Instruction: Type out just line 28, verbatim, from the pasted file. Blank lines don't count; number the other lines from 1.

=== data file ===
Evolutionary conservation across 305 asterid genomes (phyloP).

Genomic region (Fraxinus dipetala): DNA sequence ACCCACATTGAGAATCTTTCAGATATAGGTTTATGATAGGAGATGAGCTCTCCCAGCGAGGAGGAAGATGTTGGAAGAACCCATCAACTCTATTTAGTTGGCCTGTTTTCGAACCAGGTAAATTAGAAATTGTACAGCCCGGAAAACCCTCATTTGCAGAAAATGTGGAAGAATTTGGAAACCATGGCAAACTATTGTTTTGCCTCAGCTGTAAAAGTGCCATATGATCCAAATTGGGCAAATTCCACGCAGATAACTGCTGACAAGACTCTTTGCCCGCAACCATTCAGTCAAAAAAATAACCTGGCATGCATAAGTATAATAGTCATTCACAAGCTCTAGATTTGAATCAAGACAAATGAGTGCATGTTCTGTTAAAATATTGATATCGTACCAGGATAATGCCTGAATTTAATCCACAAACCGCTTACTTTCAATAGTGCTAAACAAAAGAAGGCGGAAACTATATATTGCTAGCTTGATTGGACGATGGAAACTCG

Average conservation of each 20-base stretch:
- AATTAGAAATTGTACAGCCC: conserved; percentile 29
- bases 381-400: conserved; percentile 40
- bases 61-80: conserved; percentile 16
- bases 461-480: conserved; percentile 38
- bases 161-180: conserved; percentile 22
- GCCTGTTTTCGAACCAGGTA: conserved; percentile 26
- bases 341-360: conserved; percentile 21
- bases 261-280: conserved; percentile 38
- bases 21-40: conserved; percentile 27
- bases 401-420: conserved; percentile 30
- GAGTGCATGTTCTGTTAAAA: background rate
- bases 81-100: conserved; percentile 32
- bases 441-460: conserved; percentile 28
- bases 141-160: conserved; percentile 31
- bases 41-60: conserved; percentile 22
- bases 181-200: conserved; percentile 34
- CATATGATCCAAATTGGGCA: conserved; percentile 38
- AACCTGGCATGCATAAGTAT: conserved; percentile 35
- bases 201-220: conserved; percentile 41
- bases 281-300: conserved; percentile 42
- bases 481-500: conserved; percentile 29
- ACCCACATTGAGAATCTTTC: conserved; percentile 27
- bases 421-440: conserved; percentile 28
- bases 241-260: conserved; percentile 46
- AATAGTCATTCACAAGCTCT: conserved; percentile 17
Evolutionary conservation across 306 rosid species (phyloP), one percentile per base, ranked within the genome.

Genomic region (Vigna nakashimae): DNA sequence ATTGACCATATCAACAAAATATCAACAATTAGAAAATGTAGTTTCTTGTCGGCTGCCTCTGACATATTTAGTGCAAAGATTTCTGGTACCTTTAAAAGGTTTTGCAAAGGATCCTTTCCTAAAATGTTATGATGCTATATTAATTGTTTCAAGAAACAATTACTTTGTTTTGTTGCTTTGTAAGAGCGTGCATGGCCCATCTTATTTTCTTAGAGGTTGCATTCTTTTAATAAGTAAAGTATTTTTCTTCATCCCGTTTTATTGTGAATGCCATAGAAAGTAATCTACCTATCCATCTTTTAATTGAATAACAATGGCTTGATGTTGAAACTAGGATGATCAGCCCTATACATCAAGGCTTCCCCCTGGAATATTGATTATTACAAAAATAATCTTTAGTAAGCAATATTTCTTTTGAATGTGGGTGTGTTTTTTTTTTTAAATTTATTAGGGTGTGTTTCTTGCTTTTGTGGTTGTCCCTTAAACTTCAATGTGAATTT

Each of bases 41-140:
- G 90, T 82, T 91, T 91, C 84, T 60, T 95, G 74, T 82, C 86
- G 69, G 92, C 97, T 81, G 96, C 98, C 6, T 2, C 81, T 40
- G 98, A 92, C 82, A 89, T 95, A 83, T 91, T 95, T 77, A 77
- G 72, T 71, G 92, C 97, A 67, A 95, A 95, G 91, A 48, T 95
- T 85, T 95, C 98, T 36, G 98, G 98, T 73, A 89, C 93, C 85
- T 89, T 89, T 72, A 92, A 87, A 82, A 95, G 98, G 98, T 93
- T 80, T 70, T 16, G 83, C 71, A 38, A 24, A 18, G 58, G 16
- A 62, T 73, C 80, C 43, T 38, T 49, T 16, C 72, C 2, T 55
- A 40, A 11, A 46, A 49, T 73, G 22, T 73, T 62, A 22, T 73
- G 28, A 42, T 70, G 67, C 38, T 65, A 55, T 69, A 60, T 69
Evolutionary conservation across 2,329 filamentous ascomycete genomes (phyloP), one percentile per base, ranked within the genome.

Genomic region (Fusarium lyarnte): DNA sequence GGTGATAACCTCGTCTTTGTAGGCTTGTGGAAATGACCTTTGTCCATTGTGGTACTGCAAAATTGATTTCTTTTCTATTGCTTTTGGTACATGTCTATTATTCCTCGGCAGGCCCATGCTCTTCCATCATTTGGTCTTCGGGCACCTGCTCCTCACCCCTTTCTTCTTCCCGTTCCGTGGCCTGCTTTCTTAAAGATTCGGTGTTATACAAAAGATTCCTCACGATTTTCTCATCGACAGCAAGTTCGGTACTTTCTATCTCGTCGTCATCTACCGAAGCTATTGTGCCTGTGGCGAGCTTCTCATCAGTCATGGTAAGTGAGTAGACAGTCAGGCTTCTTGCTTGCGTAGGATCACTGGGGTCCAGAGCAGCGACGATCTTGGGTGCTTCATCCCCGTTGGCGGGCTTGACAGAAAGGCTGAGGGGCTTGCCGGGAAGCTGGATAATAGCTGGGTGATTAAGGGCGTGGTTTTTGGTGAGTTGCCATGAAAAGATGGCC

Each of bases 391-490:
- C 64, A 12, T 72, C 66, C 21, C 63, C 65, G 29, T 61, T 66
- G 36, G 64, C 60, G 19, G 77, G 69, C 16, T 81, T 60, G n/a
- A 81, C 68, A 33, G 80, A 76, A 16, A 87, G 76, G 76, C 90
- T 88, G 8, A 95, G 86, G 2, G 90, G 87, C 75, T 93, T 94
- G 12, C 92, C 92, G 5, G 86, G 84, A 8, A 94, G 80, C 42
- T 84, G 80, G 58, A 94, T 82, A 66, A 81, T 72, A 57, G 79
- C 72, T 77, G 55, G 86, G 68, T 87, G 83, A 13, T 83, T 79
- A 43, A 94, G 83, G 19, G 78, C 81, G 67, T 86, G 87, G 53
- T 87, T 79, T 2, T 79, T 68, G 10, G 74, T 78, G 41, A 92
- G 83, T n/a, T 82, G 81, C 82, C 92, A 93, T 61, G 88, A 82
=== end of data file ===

- AATAGTCATTCACAAGCTCT: conserved; percentile 17